Let’s toast the Irish Pioneers
By: Mike Farragher | Published Thursday, December 22, 2011, 8:00 AM | Updated Thursday, December 22, 2011, 8:00 AM
|Mike's first book cover|
'Tis the season to be jolly, and when you’re Irish that means plenty of temptation at holiday open houses! On one such evening, a friend wrapped his arm around my shoulder and raised his glass in a toast.
“Two Irish guys that come from a long line of drunks -- the tradition lives on!”
He had a look of surprise and disappointment when I didn’t lift my pint in response.
Both of my parents were Irish Pioneers, and they gave an oath to God around the time of their Confirmation to never touch a drop of alcohol. Many of their siblings and their children took the same oath.
According to the official Pioneer website, the Pioneer Total Abstinence Association (PTAA) of the Sacred Heart was founded by the Wexford priest Father James Cullen in Dublin in 1898. As the story goes, his motivation in setting up the Pioneers was to address the enormous damage that he saw excess alcohol was doing in the Ireland of his times.
Many workers were heavy drinkers, and alcohol was the greatest drain on the weekly earnings of the family. Members pledged three things -- to abstain from alcohol for life (which Cullen referred to as “the heroic sacrifice”); to say the Pioneer prayer twice a day; and to bear witness by wearing the pioneer pin at all times.
The PTAA has always been underpinned by devotion to the Sacred Heart, and its emblem reflects this.
The existence of this organization comes as a complete surprise to the average Irish American, as well as some Irish-born people I know. Yet a dry household is a critical element to my Irish upbringing and has produced some interesting Irish customs.
Until recently, my mother would write to the Hallmark card company in protest over their portrayal of the Irish as drunks in their St. Patrick’s Day greetings. Public displays of liver-abusing reindeer games never played well with my parents, and we were always discouraged from partaking.
“Can yeh believe she’s walkin’ around like that?” Mom would huff, motioning her head in the direction of a bride walking from table to table at a wedding reception with a beer in her hand.
“Shows no class a’tall. Some people think the only way to have a good time is to have a drink in their hand.”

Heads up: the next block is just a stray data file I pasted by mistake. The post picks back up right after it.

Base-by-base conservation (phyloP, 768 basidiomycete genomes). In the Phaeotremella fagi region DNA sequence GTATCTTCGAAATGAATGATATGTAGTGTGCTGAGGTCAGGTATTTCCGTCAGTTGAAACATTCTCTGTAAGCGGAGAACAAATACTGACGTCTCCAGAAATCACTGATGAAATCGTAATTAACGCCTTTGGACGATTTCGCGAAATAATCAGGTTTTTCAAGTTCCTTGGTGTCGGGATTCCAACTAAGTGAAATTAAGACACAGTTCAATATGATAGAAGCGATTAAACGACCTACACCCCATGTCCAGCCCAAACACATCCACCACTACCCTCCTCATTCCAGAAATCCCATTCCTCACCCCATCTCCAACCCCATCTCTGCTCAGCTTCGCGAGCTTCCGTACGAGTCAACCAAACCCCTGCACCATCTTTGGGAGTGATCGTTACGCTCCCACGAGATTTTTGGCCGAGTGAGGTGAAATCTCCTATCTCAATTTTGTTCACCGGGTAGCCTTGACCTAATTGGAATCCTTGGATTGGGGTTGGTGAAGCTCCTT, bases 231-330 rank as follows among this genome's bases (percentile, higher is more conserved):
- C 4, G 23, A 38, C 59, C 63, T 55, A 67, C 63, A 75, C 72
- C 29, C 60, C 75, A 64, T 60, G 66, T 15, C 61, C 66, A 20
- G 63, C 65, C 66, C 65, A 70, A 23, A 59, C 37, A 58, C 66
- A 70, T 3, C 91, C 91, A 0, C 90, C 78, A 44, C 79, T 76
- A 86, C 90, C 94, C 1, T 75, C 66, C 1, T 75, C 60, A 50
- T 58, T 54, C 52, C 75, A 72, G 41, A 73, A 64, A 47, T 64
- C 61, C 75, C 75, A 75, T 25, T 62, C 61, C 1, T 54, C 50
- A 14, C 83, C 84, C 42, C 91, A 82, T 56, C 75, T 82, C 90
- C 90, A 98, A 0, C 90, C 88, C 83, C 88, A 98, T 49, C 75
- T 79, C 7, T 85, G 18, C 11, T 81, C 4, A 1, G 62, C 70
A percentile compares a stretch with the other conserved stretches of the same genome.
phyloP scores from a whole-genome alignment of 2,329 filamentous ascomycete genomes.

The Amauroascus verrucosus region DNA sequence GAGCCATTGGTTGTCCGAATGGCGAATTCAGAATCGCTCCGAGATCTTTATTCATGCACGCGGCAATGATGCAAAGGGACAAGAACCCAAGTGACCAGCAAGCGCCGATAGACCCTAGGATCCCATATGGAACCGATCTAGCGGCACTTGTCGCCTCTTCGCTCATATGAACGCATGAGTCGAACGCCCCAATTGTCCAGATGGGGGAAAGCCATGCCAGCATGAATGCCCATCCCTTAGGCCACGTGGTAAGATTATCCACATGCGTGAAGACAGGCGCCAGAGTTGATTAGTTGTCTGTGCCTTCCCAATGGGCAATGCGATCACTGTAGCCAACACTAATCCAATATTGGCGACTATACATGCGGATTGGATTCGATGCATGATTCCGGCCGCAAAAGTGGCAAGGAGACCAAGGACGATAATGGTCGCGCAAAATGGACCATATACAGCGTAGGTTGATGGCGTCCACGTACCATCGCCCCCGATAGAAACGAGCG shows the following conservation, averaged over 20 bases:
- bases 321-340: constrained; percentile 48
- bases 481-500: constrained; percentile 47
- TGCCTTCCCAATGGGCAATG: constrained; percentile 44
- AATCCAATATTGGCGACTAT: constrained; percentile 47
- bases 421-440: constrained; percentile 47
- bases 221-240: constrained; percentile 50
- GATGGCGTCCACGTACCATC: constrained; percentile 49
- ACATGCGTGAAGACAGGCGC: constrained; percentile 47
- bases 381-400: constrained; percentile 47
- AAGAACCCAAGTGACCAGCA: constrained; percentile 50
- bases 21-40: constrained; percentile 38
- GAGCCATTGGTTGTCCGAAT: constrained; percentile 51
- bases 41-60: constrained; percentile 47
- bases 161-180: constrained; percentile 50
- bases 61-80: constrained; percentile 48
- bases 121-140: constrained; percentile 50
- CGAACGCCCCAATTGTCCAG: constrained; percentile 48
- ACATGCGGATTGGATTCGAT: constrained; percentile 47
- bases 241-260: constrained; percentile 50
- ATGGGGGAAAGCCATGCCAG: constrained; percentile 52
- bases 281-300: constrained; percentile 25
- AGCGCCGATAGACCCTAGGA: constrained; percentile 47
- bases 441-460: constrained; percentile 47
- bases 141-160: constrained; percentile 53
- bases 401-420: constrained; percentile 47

I don’t remember ever being asked by either parent to join the Pioneer movement when I was being confirmed; I don’t think I could have signed up for that, but there are times when I wished I did.
Coming to in a New Orleans gutter as a drug addicted drag queen rifles through your pants pocket for a wallet and God knows what else is one time when being a Pioneer would have been a good thing.
Waking up next to what looked like a warthog with lace undergarments caught in her tusks is another time that being a Pioneer would have been a good thing.
Steadying yourself with one hand on the steering wheel and one hand on a bottle of Windex as you gamely attempt to wipe the dried vomit from the passenger side carpet of your wife’s brand new car while your head pounds mercilessly is yet another instance where being a Pioneer would have been a good thing.
You get the idea.
If I know my mother, she just read the last few paragraphs and said aloud to no one, “The eejit didn’t get that example from his parents!” As usual, my mother is right on the money.
“Lead me not into temptation, I can find it myself,” is a twist on the Lord’s Prayer that I usually utter before a shot of Jameson’s goes down the gullet, and truer words have never been spoken.
Despite the pristine example of clean living set by my parents, the bottle has tempted me into dark neighborhoods and it hasn’t always been easy to throw the car into reverse gear. I never had to go down the road of attending church basements except for fundraising suppers, and for that I thank the Lord.
Speaking of the man upstairs, I’ve asked the Lord to take the wheel in those dark neighborhoods and you reading this proves that Jesus has mad stunt driving skills!
I was a bartender once, which is never a good profession when the bottle calls to me as loudly as it sometimes does. Back then, club soda was my best friend because it looked like a real drink when you dropped a wedge of lime into it.
“Let’s re-work that toast,” I say before pouring a club soda in a pint glass. “To the Pioneers and their sacrifices – let’s pray they gain entry into heaven a full half-hour before the devil knows they’re dead!”
Now THAT is something I’ll drink to!
(Mike Farragher's collection of essays makes a great gift! Check it out on www.thisisyourbrainonshamrocks.com